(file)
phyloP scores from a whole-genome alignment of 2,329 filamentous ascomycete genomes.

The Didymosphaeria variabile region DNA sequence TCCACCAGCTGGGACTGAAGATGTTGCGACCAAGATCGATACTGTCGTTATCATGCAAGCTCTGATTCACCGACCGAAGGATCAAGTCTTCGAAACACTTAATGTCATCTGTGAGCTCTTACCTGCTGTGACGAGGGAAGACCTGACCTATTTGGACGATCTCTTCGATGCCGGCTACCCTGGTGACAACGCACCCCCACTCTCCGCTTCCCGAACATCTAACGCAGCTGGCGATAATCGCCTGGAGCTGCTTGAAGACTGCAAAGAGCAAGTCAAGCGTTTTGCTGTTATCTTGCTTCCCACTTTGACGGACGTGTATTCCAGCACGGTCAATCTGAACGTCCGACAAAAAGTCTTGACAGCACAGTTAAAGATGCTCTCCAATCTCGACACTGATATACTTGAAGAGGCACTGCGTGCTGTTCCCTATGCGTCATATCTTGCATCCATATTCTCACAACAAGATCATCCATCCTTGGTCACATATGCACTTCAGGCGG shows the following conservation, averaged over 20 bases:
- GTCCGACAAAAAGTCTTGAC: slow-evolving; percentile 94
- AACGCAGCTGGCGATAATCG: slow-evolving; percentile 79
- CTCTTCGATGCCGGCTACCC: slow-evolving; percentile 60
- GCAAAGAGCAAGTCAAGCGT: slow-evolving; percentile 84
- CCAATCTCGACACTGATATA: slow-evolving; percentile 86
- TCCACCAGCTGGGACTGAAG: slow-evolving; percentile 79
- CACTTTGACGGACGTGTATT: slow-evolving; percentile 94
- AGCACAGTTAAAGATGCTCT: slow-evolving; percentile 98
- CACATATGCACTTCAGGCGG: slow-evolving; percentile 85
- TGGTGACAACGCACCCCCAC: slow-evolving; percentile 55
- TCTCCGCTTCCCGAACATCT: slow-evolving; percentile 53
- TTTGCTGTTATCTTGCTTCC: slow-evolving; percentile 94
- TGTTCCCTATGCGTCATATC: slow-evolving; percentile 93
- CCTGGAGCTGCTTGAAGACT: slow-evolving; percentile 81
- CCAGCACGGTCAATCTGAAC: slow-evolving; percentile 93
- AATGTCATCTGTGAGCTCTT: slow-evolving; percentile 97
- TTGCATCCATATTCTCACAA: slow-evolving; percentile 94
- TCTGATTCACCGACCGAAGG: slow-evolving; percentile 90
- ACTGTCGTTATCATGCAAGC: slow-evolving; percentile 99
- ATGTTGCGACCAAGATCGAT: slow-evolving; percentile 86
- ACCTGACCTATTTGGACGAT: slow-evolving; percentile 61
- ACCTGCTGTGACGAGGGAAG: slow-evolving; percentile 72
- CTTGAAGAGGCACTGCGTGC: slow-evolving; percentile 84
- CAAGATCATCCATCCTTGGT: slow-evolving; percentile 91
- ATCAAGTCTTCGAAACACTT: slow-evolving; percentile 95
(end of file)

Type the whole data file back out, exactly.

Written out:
phyloP scores from a whole-genome alignment of 2,329 filamentous ascomycete genomes.

The Didymosphaeria variabile region DNA sequence TCCACCAGCTGGGACTGAAGATGTTGCGACCAAGATCGATACTGTCGTTATCATGCAAGCTCTGATTCACCGACCGAAGGATCAAGTCTTCGAAACACTTAATGTCATCTGTGAGCTCTTACCTGCTGTGACGAGGGAAGACCTGACCTATTTGGACGATCTCTTCGATGCCGGCTACCCTGGTGACAACGCACCCCCACTCTCCGCTTCCCGAACATCTAACGCAGCTGGCGATAATCGCCTGGAGCTGCTTGAAGACTGCAAAGAGCAAGTCAAGCGTTTTGCTGTTATCTTGCTTCCCACTTTGACGGACGTGTATTCCAGCACGGTCAATCTGAACGTCCGACAAAAAGTCTTGACAGCACAGTTAAAGATGCTCTCCAATCTCGACACTGATATACTTGAAGAGGCACTGCGTGCTGTTCCCTATGCGTCATATCTTGCATCCATATTCTCACAACAAGATCATCCATCCTTGGTCACATATGCACTTCAGGCGG shows the following conservation, averaged over 20 bases:
- GTCCGACAAAAAGTCTTGAC: slow-evolving; percentile 94
- AACGCAGCTGGCGATAATCG: slow-evolving; percentile 79
- CTCTTCGATGCCGGCTACCC: slow-evolving; percentile 60
- GCAAAGAGCAAGTCAAGCGT: slow-evolving; percentile 84
- CCAATCTCGACACTGATATA: slow-evolving; percentile 86
- TCCACCAGCTGGGACTGAAG: slow-evolving; percentile 79
- CACTTTGACGGACGTGTATT: slow-evolving; percentile 94
- AGCACAGTTAAAGATGCTCT: slow-evolving; percentile 98
- CACATATGCACTTCAGGCGG: slow-evolving; percentile 85
- TGGTGACAACGCACCCCCAC: slow-evolving; percentile 55
- TCTCCGCTTCCCGAACATCT: slow-evolving; percentile 53
- TTTGCTGTTATCTTGCTTCC: slow-evolving; percentile 94
- TGTTCCCTATGCGTCATATC: slow-evolving; percentile 93
- CCTGGAGCTGCTTGAAGACT: slow-evolving; percentile 81
- CCAGCACGGTCAATCTGAAC: slow-evolving; percentile 93
- AATGTCATCTGTGAGCTCTT: slow-evolving; percentile 97
- TTGCATCCATATTCTCACAA: slow-evolving; percentile 94
- TCTGATTCACCGACCGAAGG: slow-evolving; percentile 90
- ACTGTCGTTATCATGCAAGC: slow-evolving; percentile 99
- ATGTTGCGACCAAGATCGAT: slow-evolving; percentile 86
- ACCTGACCTATTTGGACGAT: slow-evolving; percentile 61
- ACCTGCTGTGACGAGGGAAG: slow-evolving; percentile 72
- CTTGAAGAGGCACTGCGTGC: slow-evolving; percentile 84
- CAAGATCATCCATCCTTGGT: slow-evolving; percentile 91
- ATCAAGTCTTCGAAACACTT: slow-evolving; percentile 95